“She was a very mellow, sweet, loving cat, “ said pet owner Candice Bunch.
Cleo the calico kitty was a big part of the Bunch family, but at 16-years-old, she grew very sick. Brian and Candice Bunch made the difficult decision to put Cleo to sleep last November.
They and their two young daughters were devastated.
“It was hard, especially once kids are involved, because our kids were so attached, “ said Candice.
Brian called San Diego Pet Memorial Park and made arrangements to have his cat cremated there.
“So I just went ahead and let them know that we wanted just a basic cremation,” Brian added
Candice added, “And we wanted ashes back for our kids.”
Brian was told a driver from San Diego Pet Memorial would pick up Cleo from the San Diego Humane Society, where she was euthanized. Then San Diego Pet Memorial would cremate her body and call them in a week.
“But then we never heard anything," Candice said. "And I waited and waited and didn't hear it. And I started to feel sick like, okay, something is not right.”
Candice and Brian called San Diego Pet Memorial again in early December.
According to Candice, “They said ‘yes, you know, we have her. You can come pick her up anytime.’ So I came that day and picked her up. And I told him who I was there for, they brought me the bag of the ashes, and you know, said ‘we're so sorry’ and I was on my way. I felt comfort. I felt like ‘hey, I have my kitty back,’ and my kids felt good knowing that we have our cat back. And my daughter even, I think she slept with the ashes that night. “
Brian said a week after they picked up Cleo's ashes from San Diego Pet Memorial Park, he received a voicemail from another company - Sorrento Valley Pet Cemetery.
The message said, “Hi this message is for Brian. My name is Melanie. I'm calling from Sorrento Valley Pet Cemetery. We have Cleo here in our office safe and sound. We're just calling to see if we can get a payment from you for Cleo.”
Since he already had what he thought were Cleo's ashes, Brian was confused and called Sorrento Valley Pet Cemetery immediately. He told the employee there must be some mistake.
Brian said, “And she comes back and she goes 'well, what kind of cat is she? She's a calico and she goes ‘is she black, orange, and white?’ And I go, 'yes.' And she goes,’is there anything specific with it?’ And I go, 'yes, there is.'"
Brian described a one-of-a-kind homemade blanket that Cleo's body had been wrapped in.
“Because she thought that maybe the wrong cat got tagged. But the blanket is what sealed the deal,” Brian said.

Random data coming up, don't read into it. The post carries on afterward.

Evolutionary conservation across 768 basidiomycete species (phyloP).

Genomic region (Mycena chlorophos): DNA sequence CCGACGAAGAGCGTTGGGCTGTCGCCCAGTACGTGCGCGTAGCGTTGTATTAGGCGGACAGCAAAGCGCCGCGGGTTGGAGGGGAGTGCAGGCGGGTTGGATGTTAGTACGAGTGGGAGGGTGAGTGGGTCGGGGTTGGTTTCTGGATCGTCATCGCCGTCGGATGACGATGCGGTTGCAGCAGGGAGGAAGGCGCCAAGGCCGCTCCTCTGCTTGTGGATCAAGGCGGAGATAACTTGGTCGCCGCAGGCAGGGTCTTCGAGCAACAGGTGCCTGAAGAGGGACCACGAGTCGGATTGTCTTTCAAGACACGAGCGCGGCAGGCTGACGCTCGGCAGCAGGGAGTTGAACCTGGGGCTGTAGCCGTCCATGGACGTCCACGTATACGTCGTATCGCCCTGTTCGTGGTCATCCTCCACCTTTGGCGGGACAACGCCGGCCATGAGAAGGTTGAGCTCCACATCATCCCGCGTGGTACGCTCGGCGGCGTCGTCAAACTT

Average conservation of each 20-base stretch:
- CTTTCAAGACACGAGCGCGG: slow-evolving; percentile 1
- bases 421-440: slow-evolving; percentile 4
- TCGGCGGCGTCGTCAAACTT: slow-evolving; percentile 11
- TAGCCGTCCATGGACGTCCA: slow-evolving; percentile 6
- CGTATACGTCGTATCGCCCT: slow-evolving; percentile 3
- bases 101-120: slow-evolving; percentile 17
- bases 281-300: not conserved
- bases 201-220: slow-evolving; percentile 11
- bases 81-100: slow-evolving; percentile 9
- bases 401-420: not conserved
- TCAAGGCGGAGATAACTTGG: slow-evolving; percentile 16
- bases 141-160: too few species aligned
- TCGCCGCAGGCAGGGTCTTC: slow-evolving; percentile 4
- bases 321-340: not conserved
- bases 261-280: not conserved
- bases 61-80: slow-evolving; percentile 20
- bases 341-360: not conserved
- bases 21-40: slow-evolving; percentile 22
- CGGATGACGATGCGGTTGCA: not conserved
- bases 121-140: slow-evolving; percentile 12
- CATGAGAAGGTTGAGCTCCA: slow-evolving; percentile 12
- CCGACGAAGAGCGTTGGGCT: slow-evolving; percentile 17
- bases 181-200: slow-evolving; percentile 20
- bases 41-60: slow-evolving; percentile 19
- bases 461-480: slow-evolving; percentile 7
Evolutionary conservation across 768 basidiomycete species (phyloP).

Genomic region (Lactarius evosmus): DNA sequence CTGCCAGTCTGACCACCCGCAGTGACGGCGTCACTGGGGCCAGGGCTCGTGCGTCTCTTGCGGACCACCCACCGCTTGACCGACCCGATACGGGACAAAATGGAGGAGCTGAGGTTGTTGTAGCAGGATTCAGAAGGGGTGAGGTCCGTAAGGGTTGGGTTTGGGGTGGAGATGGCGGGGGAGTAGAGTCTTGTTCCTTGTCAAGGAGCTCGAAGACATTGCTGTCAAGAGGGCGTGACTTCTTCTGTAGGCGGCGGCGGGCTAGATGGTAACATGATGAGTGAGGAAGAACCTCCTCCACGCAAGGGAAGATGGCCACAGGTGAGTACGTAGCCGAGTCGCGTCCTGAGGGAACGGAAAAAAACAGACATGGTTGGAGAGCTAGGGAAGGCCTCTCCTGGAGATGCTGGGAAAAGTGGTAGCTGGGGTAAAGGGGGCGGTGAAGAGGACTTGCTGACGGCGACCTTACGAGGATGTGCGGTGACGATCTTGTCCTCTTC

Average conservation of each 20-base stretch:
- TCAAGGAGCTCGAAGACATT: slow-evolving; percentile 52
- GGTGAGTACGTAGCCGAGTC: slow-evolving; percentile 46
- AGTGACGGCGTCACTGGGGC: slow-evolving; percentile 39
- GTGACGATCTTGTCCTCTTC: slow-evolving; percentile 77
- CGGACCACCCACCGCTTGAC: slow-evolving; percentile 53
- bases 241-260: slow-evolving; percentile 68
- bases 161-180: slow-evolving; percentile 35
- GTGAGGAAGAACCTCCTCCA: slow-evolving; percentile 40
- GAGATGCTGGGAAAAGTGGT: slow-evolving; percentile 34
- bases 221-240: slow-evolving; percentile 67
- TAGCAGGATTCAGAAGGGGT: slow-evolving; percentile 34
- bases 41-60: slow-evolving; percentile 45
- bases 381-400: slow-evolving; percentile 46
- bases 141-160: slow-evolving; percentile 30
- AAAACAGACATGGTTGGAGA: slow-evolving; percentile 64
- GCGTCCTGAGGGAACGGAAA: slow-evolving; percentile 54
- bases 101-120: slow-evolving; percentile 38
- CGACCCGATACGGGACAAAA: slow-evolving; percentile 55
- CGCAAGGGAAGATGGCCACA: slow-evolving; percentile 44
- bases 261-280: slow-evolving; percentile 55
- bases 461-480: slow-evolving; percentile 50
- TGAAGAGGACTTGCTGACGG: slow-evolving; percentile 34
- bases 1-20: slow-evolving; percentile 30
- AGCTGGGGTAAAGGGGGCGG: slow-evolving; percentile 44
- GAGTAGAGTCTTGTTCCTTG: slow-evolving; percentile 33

Candice Bunch said she was horrified.
Gerry Wellman with Sorrento Valley Pet Cemetery said there was obviously a mix-up when they picked up Cleo's body. There was a miscommunication between Candice and the Humane Society, and Cleo was designated for his company, rather than San Diego Pet Memorial. What Gerry doesn't know is why San Diego Pet Memorial didn't acknowledge there was a problem, why they didn’t acknowledge that they never had Cleo in the first place.
Gerry Wellman said, “It's not ethical, because they didn't have the pet to begin with. “
Last month, NBC 7 Investigates looked into San Diego Pet Memorial Park. They promised pets ashes were being scattered at sea, but NBC 7 Investigates found some of the remains were actually being tossed into a dumpster.
NBC 7 Investigates reached out to San Diego Pet Memorial Park's manager Mick Palermo who didn't respond to our request for a comment.
Brian also reached out to Mick, who he says told him they would conduct an internal investigation.
Brian said, “He completely backed up his people. I mean it just seems like he thought there was no way that anybody that worked there could have done something wrong. When, obviously, something wasn't right because we have proof that our cat is somewhere else.”
Mick Palermo never told the family what happened or whose ashes they were given. Meanwhile, Sorrento Valley cremated Cleo's remains for free.
Candice said, “When I went to pick her up, they said that they had taken picture in case I wanted to see and to know for my peace of mind that that was her for sure. And that was really hard for me.”
While they are happy to have their Cleo back, they feel bad that they still have the mystery remains.
Brian Bunch is a Chief Petty Officer in the U.S. Navy. He said next time he is out to sea, he plans on scattering the mystery remains. He said it's the only way he can guarantee the pet - whomever it belongs to - gets a dignified farewell.